Penaeus monodon tropomyosin induces CD4 T-cell proliferation in shrimp-allergic patients

Shuping Wang, Julio C. Delgado, Eugene Ravkov, David D. Eckels, Ann Georgelas, Igor Y. Pavlov, Matthew Cusick, Kate Sebastian, Gerald J. Gleich, Lori A. Wagner*

*Corresponding author for this work

Research output: Contribution to journalArticlepeer-review

18 Scopus citations


Shellfish allergy affects approximately 2% of the population and can cause immediate hypersensitivity reactions such as urticaria, swelling, difficulty breathing, and, in some cases, anaphylaxis. Tropomyosin is the major shrimp allergen and binds IgE in two-thirds of patients. A total of 38 shrimp-allergic patients and 20 negative control subjects were recruited and evaluated on the basis of history, skin prick testing, specific immunoglobulin E (IgE) levels, and peripheral blood mononuclear cell proliferation in response to shrimp tropomyosin or shrimp tropomyosin-derived peptides. Of the classically allergic patients by history, 59% tested positive for serum shrimp IgE antibodies. Of patients with shrimp-specific IgE in sera, 70% also had significant IgE levels specific for shrimp tropomyosin. Peripheral blood mononuclear cells from classically shrimp-allergic patients proliferated in a dose-dependent manner in response to to tropomyosin. In addition, a T-cell line derived from a shrimp-allergic patient proliferated specifically in response to tropomyosin-derived peptides. These studies suggest a strategy for immunotherapy using a tropomyosin-derived T-cell epitope vaccination.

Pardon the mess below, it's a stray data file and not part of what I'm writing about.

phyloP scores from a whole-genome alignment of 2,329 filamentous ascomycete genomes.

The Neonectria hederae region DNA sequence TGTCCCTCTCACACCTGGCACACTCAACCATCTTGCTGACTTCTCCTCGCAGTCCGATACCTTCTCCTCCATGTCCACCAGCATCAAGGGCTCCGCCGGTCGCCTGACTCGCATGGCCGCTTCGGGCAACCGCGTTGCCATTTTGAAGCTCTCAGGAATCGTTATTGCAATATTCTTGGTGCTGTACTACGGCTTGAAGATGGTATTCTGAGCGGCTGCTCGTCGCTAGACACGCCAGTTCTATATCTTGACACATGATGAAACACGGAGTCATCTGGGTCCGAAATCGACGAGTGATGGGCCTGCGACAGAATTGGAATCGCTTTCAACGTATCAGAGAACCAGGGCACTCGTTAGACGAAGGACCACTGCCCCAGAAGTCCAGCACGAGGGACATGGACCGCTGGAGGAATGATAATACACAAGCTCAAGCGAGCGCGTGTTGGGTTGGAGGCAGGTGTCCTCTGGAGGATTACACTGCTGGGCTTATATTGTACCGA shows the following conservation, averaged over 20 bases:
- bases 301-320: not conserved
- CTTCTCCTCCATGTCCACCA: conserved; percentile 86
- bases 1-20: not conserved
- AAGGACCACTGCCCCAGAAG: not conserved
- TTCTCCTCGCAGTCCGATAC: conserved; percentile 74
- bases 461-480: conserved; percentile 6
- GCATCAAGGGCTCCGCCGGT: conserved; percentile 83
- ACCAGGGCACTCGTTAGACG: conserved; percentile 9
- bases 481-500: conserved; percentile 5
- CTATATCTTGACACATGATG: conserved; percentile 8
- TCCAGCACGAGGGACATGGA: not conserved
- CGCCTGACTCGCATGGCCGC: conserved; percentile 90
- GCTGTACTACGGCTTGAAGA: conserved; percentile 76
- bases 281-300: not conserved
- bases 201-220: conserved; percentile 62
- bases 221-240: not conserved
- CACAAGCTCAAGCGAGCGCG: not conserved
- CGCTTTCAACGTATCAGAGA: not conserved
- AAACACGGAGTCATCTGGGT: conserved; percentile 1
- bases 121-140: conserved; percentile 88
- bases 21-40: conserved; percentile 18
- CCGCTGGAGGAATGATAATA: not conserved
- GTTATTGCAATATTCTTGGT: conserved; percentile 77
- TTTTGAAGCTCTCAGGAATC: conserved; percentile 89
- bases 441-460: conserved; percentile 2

Original languageEnglish (US)
Pages (from-to)426-431
Number of pages6
JournalHuman Immunology
Issue number4
StatePublished - Apr 2012


  • Allergy
  • Epitopes
  • Shrimp
  • T cells

ASJC Scopus subject areas

  • Immunology and Allergy
  • Immunology

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